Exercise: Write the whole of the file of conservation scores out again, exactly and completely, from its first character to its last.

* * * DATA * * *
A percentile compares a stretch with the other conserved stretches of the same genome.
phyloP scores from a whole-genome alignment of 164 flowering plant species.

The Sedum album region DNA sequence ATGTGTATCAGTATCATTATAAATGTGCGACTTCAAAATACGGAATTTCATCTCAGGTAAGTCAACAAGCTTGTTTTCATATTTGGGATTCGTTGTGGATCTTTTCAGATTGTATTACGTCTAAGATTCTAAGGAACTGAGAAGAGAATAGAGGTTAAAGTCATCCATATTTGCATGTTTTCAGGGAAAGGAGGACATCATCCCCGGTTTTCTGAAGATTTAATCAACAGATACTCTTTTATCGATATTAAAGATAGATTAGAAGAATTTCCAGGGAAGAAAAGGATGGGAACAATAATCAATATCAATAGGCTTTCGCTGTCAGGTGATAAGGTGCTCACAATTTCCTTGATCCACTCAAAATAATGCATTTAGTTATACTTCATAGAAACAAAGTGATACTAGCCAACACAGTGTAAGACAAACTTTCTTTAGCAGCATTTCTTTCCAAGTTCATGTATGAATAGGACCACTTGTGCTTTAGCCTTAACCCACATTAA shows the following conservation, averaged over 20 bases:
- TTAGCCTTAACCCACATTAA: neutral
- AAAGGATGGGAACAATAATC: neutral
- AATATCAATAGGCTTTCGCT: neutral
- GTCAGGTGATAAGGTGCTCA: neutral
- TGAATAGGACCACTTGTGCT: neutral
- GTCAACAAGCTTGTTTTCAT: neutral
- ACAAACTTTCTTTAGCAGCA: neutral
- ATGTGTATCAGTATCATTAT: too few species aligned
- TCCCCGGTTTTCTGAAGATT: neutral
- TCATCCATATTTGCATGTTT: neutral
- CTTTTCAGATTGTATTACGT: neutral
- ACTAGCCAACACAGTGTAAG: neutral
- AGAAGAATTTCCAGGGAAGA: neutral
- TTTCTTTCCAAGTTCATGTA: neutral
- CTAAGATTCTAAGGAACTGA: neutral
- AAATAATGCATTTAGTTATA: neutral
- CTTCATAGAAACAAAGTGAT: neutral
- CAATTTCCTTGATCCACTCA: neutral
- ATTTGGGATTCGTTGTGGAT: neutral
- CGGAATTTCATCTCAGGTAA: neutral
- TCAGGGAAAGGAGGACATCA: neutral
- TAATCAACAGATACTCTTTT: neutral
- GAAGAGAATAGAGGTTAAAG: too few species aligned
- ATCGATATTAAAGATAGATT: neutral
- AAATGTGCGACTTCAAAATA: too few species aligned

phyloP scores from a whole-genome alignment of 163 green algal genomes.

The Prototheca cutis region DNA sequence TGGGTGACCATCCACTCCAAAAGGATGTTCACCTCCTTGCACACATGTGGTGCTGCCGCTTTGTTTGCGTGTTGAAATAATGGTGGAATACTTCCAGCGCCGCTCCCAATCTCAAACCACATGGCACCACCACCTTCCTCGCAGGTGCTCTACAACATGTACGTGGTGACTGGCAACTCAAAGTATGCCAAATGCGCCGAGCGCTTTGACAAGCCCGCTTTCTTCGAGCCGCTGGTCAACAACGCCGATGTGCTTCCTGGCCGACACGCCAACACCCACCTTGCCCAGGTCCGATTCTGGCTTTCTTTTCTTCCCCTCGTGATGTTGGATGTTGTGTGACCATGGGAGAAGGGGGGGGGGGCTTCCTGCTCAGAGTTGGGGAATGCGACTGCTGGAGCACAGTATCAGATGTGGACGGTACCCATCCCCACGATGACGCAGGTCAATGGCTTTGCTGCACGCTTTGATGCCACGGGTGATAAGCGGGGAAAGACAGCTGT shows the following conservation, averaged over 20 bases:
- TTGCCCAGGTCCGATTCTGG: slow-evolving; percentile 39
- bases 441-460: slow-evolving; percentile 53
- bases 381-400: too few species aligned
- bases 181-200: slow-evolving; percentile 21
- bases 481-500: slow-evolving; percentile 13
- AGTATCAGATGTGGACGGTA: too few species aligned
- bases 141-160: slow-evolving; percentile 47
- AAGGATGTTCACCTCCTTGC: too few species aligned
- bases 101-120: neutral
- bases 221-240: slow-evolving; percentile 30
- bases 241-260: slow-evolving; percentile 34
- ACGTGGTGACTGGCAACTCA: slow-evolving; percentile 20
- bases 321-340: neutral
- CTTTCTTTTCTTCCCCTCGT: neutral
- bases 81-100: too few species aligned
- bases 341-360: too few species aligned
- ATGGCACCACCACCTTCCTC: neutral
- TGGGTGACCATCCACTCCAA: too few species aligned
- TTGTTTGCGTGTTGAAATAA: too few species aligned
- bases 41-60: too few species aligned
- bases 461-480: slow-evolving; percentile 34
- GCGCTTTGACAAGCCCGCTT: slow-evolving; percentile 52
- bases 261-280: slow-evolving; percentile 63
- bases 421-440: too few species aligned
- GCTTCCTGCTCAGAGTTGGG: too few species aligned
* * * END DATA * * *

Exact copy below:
A percentile compares a stretch with the other conserved stretches of the same genome.
phyloP scores from a whole-genome alignment of 164 flowering plant species.

The Sedum album region DNA sequence ATGTGTATCAGTATCATTATAAATGTGCGACTTCAAAATACGGAATTTCATCTCAGGTAAGTCAACAAGCTTGTTTTCATATTTGGGATTCGTTGTGGATCTTTTCAGATTGTATTACGTCTAAGATTCTAAGGAACTGAGAAGAGAATAGAGGTTAAAGTCATCCATATTTGCATGTTTTCAGGGAAAGGAGGACATCATCCCCGGTTTTCTGAAGATTTAATCAACAGATACTCTTTTATCGATATTAAAGATAGATTAGAAGAATTTCCAGGGAAGAAAAGGATGGGAACAATAATCAATATCAATAGGCTTTCGCTGTCAGGTGATAAGGTGCTCACAATTTCCTTGATCCACTCAAAATAATGCATTTAGTTATACTTCATAGAAACAAAGTGATACTAGCCAACACAGTGTAAGACAAACTTTCTTTAGCAGCATTTCTTTCCAAGTTCATGTATGAATAGGACCACTTGTGCTTTAGCCTTAACCCACATTAA shows the following conservation, averaged over 20 bases:
- TTAGCCTTAACCCACATTAA: neutral
- AAAGGATGGGAACAATAATC: neutral
- AATATCAATAGGCTTTCGCT: neutral
- GTCAGGTGATAAGGTGCTCA: neutral
- TGAATAGGACCACTTGTGCT: neutral
- GTCAACAAGCTTGTTTTCAT: neutral
- ACAAACTTTCTTTAGCAGCA: neutral
- ATGTGTATCAGTATCATTAT: too few species aligned
- TCCCCGGTTTTCTGAAGATT: neutral
- TCATCCATATTTGCATGTTT: neutral
- CTTTTCAGATTGTATTACGT: neutral
- ACTAGCCAACACAGTGTAAG: neutral
- AGAAGAATTTCCAGGGAAGA: neutral
- TTTCTTTCCAAGTTCATGTA: neutral
- CTAAGATTCTAAGGAACTGA: neutral
- AAATAATGCATTTAGTTATA: neutral
- CTTCATAGAAACAAAGTGAT: neutral
- CAATTTCCTTGATCCACTCA: neutral
- ATTTGGGATTCGTTGTGGAT: neutral
- CGGAATTTCATCTCAGGTAA: neutral
- TCAGGGAAAGGAGGACATCA: neutral
- TAATCAACAGATACTCTTTT: neutral
- GAAGAGAATAGAGGTTAAAG: too few species aligned
- ATCGATATTAAAGATAGATT: neutral
- AAATGTGCGACTTCAAAATA: too few species aligned

phyloP scores from a whole-genome alignment of 163 green algal genomes.

The Prototheca cutis region DNA sequence TGGGTGACCATCCACTCCAAAAGGATGTTCACCTCCTTGCACACATGTGGTGCTGCCGCTTTGTTTGCGTGTTGAAATAATGGTGGAATACTTCCAGCGCCGCTCCCAATCTCAAACCACATGGCACCACCACCTTCCTCGCAGGTGCTCTACAACATGTACGTGGTGACTGGCAACTCAAAGTATGCCAAATGCGCCGAGCGCTTTGACAAGCCCGCTTTCTTCGAGCCGCTGGTCAACAACGCCGATGTGCTTCCTGGCCGACACGCCAACACCCACCTTGCCCAGGTCCGATTCTGGCTTTCTTTTCTTCCCCTCGTGATGTTGGATGTTGTGTGACCATGGGAGAAGGGGGGGGGGGCTTCCTGCTCAGAGTTGGGGAATGCGACTGCTGGAGCACAGTATCAGATGTGGACGGTACCCATCCCCACGATGACGCAGGTCAATGGCTTTGCTGCACGCTTTGATGCCACGGGTGATAAGCGGGGAAAGACAGCTGT shows the following conservation, averaged over 20 bases:
- TTGCCCAGGTCCGATTCTGG: slow-evolving; percentile 39
- bases 441-460: slow-evolving; percentile 53
- bases 381-400: too few species aligned
- bases 181-200: slow-evolving; percentile 21
- bases 481-500: slow-evolving; percentile 13
- AGTATCAGATGTGGACGGTA: too few species aligned
- bases 141-160: slow-evolving; percentile 47
- AAGGATGTTCACCTCCTTGC: too few species aligned
- bases 101-120: neutral
- bases 221-240: slow-evolving; percentile 30
- bases 241-260: slow-evolving; percentile 34
- ACGTGGTGACTGGCAACTCA: slow-evolving; percentile 20
- bases 321-340: neutral
- CTTTCTTTTCTTCCCCTCGT: neutral
- bases 81-100: too few species aligned
- bases 341-360: too few species aligned
- ATGGCACCACCACCTTCCTC: neutral
- TGGGTGACCATCCACTCCAA: too few species aligned
- TTGTTTGCGTGTTGAAATAA: too few species aligned
- bases 41-60: too few species aligned
- bases 461-480: slow-evolving; percentile 34
- GCGCTTTGACAAGCCCGCTT: slow-evolving; percentile 52
- bases 261-280: slow-evolving; percentile 63
- bases 421-440: too few species aligned
- GCTTCCTGCTCAGAGTTGGG: too few species aligned